San Diego County Supervisors Vote to ‘Split Up’ Public Health Service Contract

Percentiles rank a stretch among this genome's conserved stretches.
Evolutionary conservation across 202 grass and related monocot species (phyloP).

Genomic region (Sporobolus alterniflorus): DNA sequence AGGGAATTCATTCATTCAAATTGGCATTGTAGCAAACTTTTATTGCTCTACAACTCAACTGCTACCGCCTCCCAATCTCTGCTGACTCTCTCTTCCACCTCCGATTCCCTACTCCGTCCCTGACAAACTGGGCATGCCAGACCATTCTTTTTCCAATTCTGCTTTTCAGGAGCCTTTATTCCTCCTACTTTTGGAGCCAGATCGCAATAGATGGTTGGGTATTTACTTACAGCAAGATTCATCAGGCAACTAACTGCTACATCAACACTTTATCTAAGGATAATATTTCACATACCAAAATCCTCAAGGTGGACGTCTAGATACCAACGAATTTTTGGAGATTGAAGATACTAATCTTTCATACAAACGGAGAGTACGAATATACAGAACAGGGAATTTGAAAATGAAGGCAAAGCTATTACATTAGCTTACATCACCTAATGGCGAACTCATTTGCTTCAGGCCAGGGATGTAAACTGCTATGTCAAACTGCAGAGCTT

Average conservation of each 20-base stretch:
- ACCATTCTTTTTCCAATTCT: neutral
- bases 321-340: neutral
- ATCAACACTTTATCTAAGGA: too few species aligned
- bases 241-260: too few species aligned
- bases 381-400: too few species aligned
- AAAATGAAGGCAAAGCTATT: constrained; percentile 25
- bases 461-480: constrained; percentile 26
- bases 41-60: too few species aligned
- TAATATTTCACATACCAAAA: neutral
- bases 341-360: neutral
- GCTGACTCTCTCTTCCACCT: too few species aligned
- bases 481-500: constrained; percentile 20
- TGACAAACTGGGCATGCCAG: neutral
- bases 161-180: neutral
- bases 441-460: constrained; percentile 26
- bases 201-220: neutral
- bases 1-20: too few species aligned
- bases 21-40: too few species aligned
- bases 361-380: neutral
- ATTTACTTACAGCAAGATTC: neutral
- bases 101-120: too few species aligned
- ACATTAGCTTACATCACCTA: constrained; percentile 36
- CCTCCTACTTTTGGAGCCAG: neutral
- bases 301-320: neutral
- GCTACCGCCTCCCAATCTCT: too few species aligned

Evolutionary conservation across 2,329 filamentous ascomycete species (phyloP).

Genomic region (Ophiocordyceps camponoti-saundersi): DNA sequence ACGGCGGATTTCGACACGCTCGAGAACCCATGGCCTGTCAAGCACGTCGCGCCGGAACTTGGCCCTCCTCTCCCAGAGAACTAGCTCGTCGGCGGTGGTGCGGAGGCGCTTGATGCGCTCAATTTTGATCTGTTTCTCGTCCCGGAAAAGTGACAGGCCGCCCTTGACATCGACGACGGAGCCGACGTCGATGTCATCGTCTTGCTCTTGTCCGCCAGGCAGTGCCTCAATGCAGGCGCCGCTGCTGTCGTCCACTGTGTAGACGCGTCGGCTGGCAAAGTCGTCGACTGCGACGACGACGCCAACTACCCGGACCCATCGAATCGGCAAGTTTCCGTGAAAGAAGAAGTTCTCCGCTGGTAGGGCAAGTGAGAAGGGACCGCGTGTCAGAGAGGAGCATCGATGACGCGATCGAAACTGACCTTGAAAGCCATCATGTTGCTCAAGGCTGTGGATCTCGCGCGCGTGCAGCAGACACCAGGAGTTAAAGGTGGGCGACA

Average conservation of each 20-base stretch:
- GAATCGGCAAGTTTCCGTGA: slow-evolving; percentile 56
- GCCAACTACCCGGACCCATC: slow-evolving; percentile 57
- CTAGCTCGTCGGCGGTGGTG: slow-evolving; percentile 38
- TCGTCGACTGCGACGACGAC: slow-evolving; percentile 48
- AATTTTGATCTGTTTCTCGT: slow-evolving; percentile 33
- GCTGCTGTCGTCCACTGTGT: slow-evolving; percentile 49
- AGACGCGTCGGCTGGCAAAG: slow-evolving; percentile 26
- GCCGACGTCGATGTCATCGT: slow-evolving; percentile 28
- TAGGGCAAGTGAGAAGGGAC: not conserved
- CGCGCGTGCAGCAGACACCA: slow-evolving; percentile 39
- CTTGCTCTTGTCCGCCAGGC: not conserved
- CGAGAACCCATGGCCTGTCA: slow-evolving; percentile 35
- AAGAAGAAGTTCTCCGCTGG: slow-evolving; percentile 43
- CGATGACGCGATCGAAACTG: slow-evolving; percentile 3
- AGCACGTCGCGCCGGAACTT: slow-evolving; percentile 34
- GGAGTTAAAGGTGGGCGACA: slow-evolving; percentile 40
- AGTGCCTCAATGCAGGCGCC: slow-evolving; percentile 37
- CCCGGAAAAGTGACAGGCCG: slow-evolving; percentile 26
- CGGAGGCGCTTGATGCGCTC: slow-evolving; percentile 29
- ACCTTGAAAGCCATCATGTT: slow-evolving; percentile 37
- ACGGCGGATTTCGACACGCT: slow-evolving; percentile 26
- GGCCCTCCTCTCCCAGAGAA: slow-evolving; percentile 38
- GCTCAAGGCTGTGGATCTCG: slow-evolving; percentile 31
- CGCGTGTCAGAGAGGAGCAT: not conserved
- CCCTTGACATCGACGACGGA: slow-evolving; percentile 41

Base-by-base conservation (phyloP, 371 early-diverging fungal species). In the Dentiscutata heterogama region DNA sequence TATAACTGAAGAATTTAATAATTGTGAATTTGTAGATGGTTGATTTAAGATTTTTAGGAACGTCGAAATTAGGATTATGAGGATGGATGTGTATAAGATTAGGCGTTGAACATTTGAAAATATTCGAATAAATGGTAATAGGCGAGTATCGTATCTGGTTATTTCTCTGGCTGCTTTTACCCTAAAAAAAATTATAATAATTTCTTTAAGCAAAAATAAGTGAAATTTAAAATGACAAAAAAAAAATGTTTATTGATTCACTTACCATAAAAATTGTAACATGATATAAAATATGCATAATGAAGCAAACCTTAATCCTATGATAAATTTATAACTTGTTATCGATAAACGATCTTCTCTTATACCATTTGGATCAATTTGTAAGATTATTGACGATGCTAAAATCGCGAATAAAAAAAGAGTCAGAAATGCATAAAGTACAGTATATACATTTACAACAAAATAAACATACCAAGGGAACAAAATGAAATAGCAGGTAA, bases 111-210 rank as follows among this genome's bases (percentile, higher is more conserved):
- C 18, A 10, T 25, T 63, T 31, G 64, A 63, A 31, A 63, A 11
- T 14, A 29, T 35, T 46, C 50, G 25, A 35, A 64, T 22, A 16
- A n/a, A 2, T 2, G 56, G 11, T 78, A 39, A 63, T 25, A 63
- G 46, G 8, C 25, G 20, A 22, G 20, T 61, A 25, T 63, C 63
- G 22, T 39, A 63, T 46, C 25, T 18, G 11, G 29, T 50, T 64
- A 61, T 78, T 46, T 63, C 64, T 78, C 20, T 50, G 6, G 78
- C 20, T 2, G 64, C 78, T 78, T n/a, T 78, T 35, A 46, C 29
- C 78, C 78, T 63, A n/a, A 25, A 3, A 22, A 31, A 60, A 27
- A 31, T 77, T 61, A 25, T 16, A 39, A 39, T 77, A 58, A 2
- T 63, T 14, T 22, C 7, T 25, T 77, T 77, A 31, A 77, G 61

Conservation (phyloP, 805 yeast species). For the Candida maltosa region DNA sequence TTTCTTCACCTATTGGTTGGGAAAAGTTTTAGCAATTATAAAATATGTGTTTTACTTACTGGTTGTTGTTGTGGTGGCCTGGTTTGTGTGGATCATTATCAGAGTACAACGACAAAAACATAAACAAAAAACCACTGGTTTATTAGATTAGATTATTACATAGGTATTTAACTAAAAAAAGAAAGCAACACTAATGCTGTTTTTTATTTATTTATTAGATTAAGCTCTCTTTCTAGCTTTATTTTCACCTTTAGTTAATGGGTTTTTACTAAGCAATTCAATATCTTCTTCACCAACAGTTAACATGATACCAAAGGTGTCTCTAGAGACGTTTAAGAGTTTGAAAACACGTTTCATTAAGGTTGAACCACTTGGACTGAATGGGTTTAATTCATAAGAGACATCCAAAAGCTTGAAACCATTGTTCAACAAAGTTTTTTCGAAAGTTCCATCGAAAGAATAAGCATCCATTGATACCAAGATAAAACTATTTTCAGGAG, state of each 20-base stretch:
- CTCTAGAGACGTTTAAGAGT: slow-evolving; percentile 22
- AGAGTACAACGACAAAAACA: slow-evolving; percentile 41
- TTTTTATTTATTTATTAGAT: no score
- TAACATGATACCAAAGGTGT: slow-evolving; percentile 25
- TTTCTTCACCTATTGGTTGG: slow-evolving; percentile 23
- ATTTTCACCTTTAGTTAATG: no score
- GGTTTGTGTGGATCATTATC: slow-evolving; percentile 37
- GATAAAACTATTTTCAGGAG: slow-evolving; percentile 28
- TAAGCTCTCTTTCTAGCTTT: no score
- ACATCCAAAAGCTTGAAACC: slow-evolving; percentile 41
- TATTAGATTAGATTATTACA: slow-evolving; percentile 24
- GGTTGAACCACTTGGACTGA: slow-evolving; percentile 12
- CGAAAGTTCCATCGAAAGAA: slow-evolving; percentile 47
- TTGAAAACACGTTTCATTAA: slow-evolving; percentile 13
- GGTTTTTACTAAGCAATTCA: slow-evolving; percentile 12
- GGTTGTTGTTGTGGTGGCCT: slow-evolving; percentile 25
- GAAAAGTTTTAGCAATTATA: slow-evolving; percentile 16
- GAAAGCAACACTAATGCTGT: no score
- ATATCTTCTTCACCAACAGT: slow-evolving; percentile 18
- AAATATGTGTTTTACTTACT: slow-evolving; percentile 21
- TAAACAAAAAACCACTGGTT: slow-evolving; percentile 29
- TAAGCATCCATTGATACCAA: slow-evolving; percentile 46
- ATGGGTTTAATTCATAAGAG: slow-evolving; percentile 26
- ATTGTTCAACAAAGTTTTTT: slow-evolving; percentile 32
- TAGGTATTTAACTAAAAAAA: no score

The San Diego County Board of Supervisors Tuesday voted unanimously to "split up" the county's public health contract and solicit competitive bids to administer eight health programs, the San Diego Union-Tribune reports. County officials hope that the move will improve the county's health programs, "all of which are now being handled" by the San Diego State University Foundation. However, county supervisors said that the "move was not prompted by any unhappiness" with the foundation's performance. The vote Tuesday extended the contract with the foundation, set to expire in June, until the end of December to "allow for a smoother transition." Under the new system, the county will solicit competitive bids for eight programs, and the foundation will continue to administer four programs. County staff will operate eight other programs. In addition, the county will eliminate five programs -- child health and disability prevention, dental services, perinatal outreach, public health training and a one-time evaluation of the county's drug court program -- "because funding has dried up or the program goals have been reached." Although county supervisors said that the new system will not impact the county's ability to respond to public health needs, nurses and other public health employees that said the move may serve as a "detriment" to public health. Mary Grillo, executive director of the Service Employees International Union/Local 2028, said, "We are cutting costs in the public health area of this county" (Rother, San Diego Union-Tribune, 2/14).This is part of the California Healthline Daily Edition, a summary of health policy coverage from major news organizations. Sign up for an email subscription.